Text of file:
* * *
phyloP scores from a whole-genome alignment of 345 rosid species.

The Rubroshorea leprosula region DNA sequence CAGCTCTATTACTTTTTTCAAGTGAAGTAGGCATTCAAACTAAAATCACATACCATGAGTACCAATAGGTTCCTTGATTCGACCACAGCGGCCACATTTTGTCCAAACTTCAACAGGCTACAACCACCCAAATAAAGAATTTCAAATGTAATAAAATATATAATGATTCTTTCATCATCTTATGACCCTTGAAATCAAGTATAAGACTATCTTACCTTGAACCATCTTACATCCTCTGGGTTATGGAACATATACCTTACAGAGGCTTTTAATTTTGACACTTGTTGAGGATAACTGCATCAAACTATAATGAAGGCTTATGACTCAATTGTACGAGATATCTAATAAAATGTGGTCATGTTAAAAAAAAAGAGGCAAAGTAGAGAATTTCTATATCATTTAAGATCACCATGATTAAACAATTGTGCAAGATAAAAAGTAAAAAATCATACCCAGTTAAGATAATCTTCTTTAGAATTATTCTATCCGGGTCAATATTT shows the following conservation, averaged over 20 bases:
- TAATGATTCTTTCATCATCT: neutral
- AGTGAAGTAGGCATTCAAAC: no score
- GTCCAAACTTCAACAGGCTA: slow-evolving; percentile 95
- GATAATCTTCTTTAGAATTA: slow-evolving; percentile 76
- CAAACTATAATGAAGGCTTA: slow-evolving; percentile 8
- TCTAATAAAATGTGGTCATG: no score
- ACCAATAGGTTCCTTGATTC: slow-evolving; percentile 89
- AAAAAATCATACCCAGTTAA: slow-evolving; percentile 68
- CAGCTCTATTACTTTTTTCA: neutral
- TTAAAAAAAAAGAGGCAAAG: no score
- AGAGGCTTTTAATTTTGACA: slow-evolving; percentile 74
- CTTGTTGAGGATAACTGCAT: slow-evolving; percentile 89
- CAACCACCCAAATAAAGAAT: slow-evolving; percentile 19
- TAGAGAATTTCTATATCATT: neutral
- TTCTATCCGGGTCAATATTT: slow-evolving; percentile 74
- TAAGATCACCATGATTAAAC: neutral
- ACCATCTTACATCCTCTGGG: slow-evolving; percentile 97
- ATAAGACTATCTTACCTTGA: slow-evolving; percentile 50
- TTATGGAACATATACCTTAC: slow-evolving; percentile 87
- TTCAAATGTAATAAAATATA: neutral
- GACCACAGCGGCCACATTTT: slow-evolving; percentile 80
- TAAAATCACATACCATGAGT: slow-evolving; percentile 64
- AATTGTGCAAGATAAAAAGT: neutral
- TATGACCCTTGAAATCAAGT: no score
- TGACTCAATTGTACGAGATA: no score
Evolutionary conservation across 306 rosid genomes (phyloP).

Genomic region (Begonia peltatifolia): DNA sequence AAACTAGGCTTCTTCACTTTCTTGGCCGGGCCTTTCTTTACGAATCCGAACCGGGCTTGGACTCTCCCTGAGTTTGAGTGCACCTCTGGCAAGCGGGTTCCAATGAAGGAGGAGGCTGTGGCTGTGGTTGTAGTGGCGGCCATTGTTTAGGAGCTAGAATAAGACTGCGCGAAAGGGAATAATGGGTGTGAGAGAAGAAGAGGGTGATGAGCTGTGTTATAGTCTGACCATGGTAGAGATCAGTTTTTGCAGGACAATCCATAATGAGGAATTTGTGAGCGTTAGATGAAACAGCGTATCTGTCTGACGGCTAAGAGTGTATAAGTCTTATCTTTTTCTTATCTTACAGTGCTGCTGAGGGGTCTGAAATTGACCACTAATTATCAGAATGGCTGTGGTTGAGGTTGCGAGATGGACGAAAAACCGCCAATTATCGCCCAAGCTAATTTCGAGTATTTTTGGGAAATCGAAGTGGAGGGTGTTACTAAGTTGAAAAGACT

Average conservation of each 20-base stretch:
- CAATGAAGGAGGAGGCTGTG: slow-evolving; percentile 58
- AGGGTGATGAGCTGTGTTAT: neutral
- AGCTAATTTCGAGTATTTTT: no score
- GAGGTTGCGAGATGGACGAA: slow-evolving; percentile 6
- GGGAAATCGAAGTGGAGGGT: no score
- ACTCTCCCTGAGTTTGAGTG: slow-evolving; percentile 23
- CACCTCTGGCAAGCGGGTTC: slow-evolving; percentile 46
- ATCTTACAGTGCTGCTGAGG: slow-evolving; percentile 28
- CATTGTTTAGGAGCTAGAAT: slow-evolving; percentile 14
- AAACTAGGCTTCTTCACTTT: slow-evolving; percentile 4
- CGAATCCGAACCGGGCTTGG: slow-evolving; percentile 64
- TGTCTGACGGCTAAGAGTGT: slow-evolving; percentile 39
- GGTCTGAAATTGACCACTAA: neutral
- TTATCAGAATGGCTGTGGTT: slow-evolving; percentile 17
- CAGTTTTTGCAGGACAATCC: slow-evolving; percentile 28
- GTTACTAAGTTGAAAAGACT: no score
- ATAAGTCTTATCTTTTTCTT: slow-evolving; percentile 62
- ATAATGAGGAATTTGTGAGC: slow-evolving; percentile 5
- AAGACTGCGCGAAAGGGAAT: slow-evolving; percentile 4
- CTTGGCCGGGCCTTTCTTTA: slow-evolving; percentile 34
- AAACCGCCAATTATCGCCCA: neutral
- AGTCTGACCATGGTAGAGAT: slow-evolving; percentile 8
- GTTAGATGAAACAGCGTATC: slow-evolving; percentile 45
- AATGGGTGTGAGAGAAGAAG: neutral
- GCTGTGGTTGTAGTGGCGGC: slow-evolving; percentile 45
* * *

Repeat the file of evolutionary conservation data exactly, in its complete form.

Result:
phyloP scores from a whole-genome alignment of 345 rosid species.

The Rubroshorea leprosula region DNA sequence CAGCTCTATTACTTTTTTCAAGTGAAGTAGGCATTCAAACTAAAATCACATACCATGAGTACCAATAGGTTCCTTGATTCGACCACAGCGGCCACATTTTGTCCAAACTTCAACAGGCTACAACCACCCAAATAAAGAATTTCAAATGTAATAAAATATATAATGATTCTTTCATCATCTTATGACCCTTGAAATCAAGTATAAGACTATCTTACCTTGAACCATCTTACATCCTCTGGGTTATGGAACATATACCTTACAGAGGCTTTTAATTTTGACACTTGTTGAGGATAACTGCATCAAACTATAATGAAGGCTTATGACTCAATTGTACGAGATATCTAATAAAATGTGGTCATGTTAAAAAAAAAGAGGCAAAGTAGAGAATTTCTATATCATTTAAGATCACCATGATTAAACAATTGTGCAAGATAAAAAGTAAAAAATCATACCCAGTTAAGATAATCTTCTTTAGAATTATTCTATCCGGGTCAATATTT shows the following conservation, averaged over 20 bases:
- TAATGATTCTTTCATCATCT: neutral
- AGTGAAGTAGGCATTCAAAC: no score
- GTCCAAACTTCAACAGGCTA: slow-evolving; percentile 95
- GATAATCTTCTTTAGAATTA: slow-evolving; percentile 76
- CAAACTATAATGAAGGCTTA: slow-evolving; percentile 8
- TCTAATAAAATGTGGTCATG: no score
- ACCAATAGGTTCCTTGATTC: slow-evolving; percentile 89
- AAAAAATCATACCCAGTTAA: slow-evolving; percentile 68
- CAGCTCTATTACTTTTTTCA: neutral
- TTAAAAAAAAAGAGGCAAAG: no score
- AGAGGCTTTTAATTTTGACA: slow-evolving; percentile 74
- CTTGTTGAGGATAACTGCAT: slow-evolving; percentile 89
- CAACCACCCAAATAAAGAAT: slow-evolving; percentile 19
- TAGAGAATTTCTATATCATT: neutral
- TTCTATCCGGGTCAATATTT: slow-evolving; percentile 74
- TAAGATCACCATGATTAAAC: neutral
- ACCATCTTACATCCTCTGGG: slow-evolving; percentile 97
- ATAAGACTATCTTACCTTGA: slow-evolving; percentile 50
- TTATGGAACATATACCTTAC: slow-evolving; percentile 87
- TTCAAATGTAATAAAATATA: neutral
- GACCACAGCGGCCACATTTT: slow-evolving; percentile 80
- TAAAATCACATACCATGAGT: slow-evolving; percentile 64
- AATTGTGCAAGATAAAAAGT: neutral
- TATGACCCTTGAAATCAAGT: no score
- TGACTCAATTGTACGAGATA: no score
Evolutionary conservation across 306 rosid genomes (phyloP).

Genomic region (Begonia peltatifolia): DNA sequence AAACTAGGCTTCTTCACTTTCTTGGCCGGGCCTTTCTTTACGAATCCGAACCGGGCTTGGACTCTCCCTGAGTTTGAGTGCACCTCTGGCAAGCGGGTTCCAATGAAGGAGGAGGCTGTGGCTGTGGTTGTAGTGGCGGCCATTGTTTAGGAGCTAGAATAAGACTGCGCGAAAGGGAATAATGGGTGTGAGAGAAGAAGAGGGTGATGAGCTGTGTTATAGTCTGACCATGGTAGAGATCAGTTTTTGCAGGACAATCCATAATGAGGAATTTGTGAGCGTTAGATGAAACAGCGTATCTGTCTGACGGCTAAGAGTGTATAAGTCTTATCTTTTTCTTATCTTACAGTGCTGCTGAGGGGTCTGAAATTGACCACTAATTATCAGAATGGCTGTGGTTGAGGTTGCGAGATGGACGAAAAACCGCCAATTATCGCCCAAGCTAATTTCGAGTATTTTTGGGAAATCGAAGTGGAGGGTGTTACTAAGTTGAAAAGACT

Average conservation of each 20-base stretch:
- CAATGAAGGAGGAGGCTGTG: slow-evolving; percentile 58
- AGGGTGATGAGCTGTGTTAT: neutral
- AGCTAATTTCGAGTATTTTT: no score
- GAGGTTGCGAGATGGACGAA: slow-evolving; percentile 6
- GGGAAATCGAAGTGGAGGGT: no score
- ACTCTCCCTGAGTTTGAGTG: slow-evolving; percentile 23
- CACCTCTGGCAAGCGGGTTC: slow-evolving; percentile 46
- ATCTTACAGTGCTGCTGAGG: slow-evolving; percentile 28
- CATTGTTTAGGAGCTAGAAT: slow-evolving; percentile 14
- AAACTAGGCTTCTTCACTTT: slow-evolving; percentile 4
- CGAATCCGAACCGGGCTTGG: slow-evolving; percentile 64
- TGTCTGACGGCTAAGAGTGT: slow-evolving; percentile 39
- GGTCTGAAATTGACCACTAA: neutral
- TTATCAGAATGGCTGTGGTT: slow-evolving; percentile 17
- CAGTTTTTGCAGGACAATCC: slow-evolving; percentile 28
- GTTACTAAGTTGAAAAGACT: no score
- ATAAGTCTTATCTTTTTCTT: slow-evolving; percentile 62
- ATAATGAGGAATTTGTGAGC: slow-evolving; percentile 5
- AAGACTGCGCGAAAGGGAAT: slow-evolving; percentile 4
- CTTGGCCGGGCCTTTCTTTA: slow-evolving; percentile 34
- AAACCGCCAATTATCGCCCA: neutral
- AGTCTGACCATGGTAGAGAT: slow-evolving; percentile 8
- GTTAGATGAAACAGCGTATC: slow-evolving; percentile 45
- AATGGGTGTGAGAGAAGAAG: neutral
- GCTGTGGTTGTAGTGGCGGC: slow-evolving; percentile 45